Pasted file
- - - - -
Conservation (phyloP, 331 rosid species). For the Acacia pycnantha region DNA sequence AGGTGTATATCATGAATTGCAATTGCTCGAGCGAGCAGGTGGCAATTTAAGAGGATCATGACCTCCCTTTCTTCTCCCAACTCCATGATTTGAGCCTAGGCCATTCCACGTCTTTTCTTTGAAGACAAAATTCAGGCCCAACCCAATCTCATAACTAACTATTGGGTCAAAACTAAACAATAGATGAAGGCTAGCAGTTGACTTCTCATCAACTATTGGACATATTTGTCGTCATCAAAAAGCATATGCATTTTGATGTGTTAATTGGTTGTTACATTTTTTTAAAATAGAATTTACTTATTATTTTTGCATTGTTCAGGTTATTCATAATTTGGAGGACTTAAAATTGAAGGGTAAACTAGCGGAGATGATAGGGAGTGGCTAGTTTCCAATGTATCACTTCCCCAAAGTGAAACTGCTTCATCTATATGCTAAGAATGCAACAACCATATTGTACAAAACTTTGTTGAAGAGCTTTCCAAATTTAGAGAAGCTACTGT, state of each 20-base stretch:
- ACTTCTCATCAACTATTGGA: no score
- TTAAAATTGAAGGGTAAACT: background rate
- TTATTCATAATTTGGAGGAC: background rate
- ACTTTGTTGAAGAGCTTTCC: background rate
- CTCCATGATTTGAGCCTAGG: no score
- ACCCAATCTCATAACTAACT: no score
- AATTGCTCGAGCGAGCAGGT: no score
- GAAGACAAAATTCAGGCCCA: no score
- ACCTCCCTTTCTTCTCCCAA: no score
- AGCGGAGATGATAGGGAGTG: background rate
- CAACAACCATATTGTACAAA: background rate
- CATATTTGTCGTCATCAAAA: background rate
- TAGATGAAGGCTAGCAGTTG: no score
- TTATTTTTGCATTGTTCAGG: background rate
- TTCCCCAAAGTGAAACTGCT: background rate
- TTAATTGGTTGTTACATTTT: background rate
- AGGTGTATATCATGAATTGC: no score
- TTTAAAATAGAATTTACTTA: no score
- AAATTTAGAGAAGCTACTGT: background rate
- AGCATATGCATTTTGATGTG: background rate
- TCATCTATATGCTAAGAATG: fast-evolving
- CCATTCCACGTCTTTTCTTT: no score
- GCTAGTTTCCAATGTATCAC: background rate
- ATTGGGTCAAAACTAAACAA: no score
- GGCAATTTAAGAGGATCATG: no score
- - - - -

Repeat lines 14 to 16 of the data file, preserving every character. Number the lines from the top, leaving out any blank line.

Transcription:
- TAGATGAAGGCTAGCAGTTG: no score
- TTATTTTTGCATTGTTCAGG: background rate
- TTCCCCAAAGTGAAACTGCT: background rate